I took this to be an accurate scale for pistol reloading...(+/- .1gr) like other more expensive ones. In hindsight (again) this seems to have been a mistake to count on this scale and using 2 check wts. But I had no way of knowing that at the time. I wasn't a benchrest rifle loader looking to get .125 MOA. I zero it with a check weight each use. I have to zero with the powder pan/funnel I use. 96.2grns. So, you see where I'm coming from? Why would I have thought this scale was insufficient?
I know there's another thread on scales now, but it seems like the RCBS 750 is getting some pretty BAD reviews lately for QC and overall service/support? Any thoughts on the Dillon? http://www.dillonprecision.com/#/con...ectronic_Scale

Thanks again.

- Dave
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Old 08-30-2012, 13:57   #35
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Originally Posted by fredj338 View Post
Then you need more than one source. When working a new powder/bullet/caliber, 3 printed sources are useful, use the avg from all three as starting & max. Work to the avg max, exceed that only if there are no pressure signs. Understand what your chrono is telling you. Work in smaller powder increments so you can see the changes more readily, 1/10gr max for small cases like the 10mm. Once the vel flattens or spikes, you are probably at max for that gun & load. Adding more powder only raises pressures.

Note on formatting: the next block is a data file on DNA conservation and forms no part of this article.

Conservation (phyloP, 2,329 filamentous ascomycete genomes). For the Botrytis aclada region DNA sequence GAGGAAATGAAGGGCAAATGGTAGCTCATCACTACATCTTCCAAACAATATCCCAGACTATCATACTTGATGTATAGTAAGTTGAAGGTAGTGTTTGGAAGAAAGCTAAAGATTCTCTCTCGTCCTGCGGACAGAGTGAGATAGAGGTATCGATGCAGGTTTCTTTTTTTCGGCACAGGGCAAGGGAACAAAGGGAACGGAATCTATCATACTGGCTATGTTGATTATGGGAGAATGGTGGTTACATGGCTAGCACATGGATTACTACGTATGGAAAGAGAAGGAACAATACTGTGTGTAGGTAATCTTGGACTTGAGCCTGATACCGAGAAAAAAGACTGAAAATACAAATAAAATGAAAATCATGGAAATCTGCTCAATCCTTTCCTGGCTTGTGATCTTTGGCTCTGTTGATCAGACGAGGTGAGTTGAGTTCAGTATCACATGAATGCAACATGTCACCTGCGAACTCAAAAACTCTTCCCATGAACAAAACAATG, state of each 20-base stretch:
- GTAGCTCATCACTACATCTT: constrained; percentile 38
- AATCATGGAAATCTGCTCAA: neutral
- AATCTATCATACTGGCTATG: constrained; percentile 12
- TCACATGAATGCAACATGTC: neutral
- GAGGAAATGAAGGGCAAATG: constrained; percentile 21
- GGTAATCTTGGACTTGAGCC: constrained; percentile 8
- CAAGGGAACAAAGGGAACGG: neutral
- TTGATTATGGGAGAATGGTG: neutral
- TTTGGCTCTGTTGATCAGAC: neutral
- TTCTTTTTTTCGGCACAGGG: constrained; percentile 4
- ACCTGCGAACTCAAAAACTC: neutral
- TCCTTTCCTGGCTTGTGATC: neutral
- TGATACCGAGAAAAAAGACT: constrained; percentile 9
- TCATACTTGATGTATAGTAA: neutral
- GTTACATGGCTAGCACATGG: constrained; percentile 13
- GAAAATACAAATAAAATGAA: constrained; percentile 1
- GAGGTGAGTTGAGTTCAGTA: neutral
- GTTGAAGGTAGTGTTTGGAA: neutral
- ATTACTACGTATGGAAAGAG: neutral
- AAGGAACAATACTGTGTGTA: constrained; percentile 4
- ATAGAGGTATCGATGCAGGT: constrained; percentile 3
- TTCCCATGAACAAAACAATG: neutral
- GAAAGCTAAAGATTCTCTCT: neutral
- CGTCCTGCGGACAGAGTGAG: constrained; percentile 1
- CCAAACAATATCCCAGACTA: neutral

I like the avg powder charge idea. Great point. I have read multiple resources, Speer, Sierra, Hdy, Hodgdon...powder manuf. of all kinds. It seems the more I read, the more conflicts there are. So, I just cherrypicked one to settle the differences (bullets, primers, cases, bbl len, twist rate, powders)... mistake in hindsight.
Generally speaking, trying to dev a load to max all the time is a hairy and unpredictable proposition. Maybe I'll take up a safer hobby like tornado chasing... ;-) But seriously, perhaps loading for sub-max accuracy is a better long term game IMHO.
Thanks again!

- Dave
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Old 08-30-2012, 14:13   #36
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I would be curious to know the complete load data you used. Including FPS, Barrel Length, Type of gun/fixture used. Etc.